It is common to hear complaints about aching backs, sore shoulders and stiff necks. Chronic tension in these areas is often caused by how we use our bodies as we go about our daily routines. Hunching over a desk for hours at a time, carrying trays full of food on one shoulder or bending improperly while lifting objects are just a few examples of what can cause repetitive use injuries to a muscle.
Other causes can be attributed to enjoyable activities such as playing the guitar, gardening or playing golf. The unnatural posture and repetitive actions (or sometimes lack of action) required to engage in everyday activities can eventually cause muscles to weaken and tighten up while other muscles become overstretched.
"Knots" sometimes develop when muscles are strained. I am frequently asked to explain this. There are several theories on the subject but the most widely acceptable answer is this: Muscle fibers fray or develop micro tears. As part of the body’s normal healing process, scar tissue forms. Muscle fibers can also become ‘sticky” if they aren’t well hydrated which causes the fibers to adhere to each other causing a tight or stuck feeling. Knots, ropy bands, adhesions, scar tissue, and trigger points are, for the most part, interchangeable terms, but each has some unique detail that we won’t go into here. Keeping it simple.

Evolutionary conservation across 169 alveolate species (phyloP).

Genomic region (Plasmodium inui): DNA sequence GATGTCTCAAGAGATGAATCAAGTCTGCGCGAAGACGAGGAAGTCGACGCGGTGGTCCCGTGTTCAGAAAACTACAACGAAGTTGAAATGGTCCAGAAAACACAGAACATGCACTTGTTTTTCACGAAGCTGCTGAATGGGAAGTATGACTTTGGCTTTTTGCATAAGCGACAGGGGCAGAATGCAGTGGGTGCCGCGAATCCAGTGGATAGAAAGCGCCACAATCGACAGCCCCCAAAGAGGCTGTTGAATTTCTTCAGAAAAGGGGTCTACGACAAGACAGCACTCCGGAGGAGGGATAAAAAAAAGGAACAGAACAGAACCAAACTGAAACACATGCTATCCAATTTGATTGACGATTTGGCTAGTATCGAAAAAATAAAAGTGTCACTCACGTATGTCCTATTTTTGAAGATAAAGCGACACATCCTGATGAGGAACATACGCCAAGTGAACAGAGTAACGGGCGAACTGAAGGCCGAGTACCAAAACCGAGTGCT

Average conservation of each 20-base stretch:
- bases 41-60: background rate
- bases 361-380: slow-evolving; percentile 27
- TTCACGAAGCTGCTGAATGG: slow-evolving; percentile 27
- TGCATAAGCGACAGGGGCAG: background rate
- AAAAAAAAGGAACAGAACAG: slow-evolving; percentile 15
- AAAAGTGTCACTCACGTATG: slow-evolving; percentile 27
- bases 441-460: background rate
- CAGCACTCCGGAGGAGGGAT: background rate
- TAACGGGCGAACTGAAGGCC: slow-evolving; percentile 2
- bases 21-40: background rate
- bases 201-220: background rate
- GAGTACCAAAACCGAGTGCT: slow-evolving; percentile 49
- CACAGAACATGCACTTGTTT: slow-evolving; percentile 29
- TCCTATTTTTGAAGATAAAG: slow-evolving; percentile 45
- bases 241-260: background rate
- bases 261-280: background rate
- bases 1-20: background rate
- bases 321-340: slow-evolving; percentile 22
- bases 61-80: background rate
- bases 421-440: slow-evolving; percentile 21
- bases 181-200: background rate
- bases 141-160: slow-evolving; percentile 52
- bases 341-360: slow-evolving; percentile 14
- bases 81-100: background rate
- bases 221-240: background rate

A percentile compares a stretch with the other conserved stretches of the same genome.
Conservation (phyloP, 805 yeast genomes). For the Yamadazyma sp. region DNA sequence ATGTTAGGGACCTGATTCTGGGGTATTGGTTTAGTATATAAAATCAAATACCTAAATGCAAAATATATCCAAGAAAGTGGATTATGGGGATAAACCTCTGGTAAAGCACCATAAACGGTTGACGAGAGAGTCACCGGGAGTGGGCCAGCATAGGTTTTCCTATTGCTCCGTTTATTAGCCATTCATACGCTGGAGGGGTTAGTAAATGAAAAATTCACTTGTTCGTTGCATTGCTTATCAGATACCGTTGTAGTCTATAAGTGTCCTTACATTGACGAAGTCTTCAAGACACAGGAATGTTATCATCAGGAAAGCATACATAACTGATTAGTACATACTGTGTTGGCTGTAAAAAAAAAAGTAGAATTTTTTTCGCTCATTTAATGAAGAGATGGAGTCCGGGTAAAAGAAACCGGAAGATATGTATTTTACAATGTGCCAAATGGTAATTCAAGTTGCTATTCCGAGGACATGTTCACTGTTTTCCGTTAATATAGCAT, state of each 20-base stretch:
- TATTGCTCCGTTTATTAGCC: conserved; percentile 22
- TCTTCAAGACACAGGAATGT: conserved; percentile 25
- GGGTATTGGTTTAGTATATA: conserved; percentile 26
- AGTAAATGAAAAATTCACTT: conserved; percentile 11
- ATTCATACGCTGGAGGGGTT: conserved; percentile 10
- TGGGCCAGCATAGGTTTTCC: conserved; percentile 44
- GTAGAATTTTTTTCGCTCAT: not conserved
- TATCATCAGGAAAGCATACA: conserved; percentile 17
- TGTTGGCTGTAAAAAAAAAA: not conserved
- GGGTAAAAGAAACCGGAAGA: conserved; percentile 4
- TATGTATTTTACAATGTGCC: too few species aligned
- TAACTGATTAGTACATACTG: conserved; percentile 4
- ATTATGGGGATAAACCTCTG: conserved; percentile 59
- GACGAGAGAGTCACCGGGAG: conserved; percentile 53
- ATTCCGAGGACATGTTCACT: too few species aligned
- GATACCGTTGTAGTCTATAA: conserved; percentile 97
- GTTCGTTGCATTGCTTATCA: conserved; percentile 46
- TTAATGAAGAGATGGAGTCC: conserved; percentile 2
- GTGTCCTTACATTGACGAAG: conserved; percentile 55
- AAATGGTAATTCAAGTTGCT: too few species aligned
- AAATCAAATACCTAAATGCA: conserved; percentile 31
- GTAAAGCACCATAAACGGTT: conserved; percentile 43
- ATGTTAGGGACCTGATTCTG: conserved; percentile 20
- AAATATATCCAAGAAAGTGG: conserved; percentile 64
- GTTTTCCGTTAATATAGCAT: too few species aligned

In any event, the pain you feel is your body telling you it doesn't like what you are doing. It is rebelling. It is yelling at you. Sometimes you ignore it hoping it will stop reacting like a dramatic teenager. It may quiet down for a while but in typical teen fashion, it will act up again.
What will massage do? Massage will take those overstretched, tight, strained, weak, knotty muscles and help them return to their normal length and tone. Something important to remember though is that your muscle madness didn’t appear overnight so it probably won’t go away in just one session. I’ve worked on muscles that are so distraught they actually kicked me out. Yes when I pushed, they pushed back. With some patience and consistency they finally realized I’m in charge.
So what happens when you go off on your own? You are going to have to make good decisions. Be aware of your posture. Adjust your computer monitor to eye level. Adjust your keyboard so you can keep your arms bent as close to 90 degrees as possible. Use a cold pack. Use a heat pack. Know when to use which. Find outlets for your stress. Get up and stretch. Use a foam roller, tennis ball or any self-massage tool that appeals to you. Drink water. Eat your veggies. Don’t run with scissors. You get the idea. Oh and last but certainly not least -schedule regular massages. Your muscles will thank you.
By: Lynne Gavrilis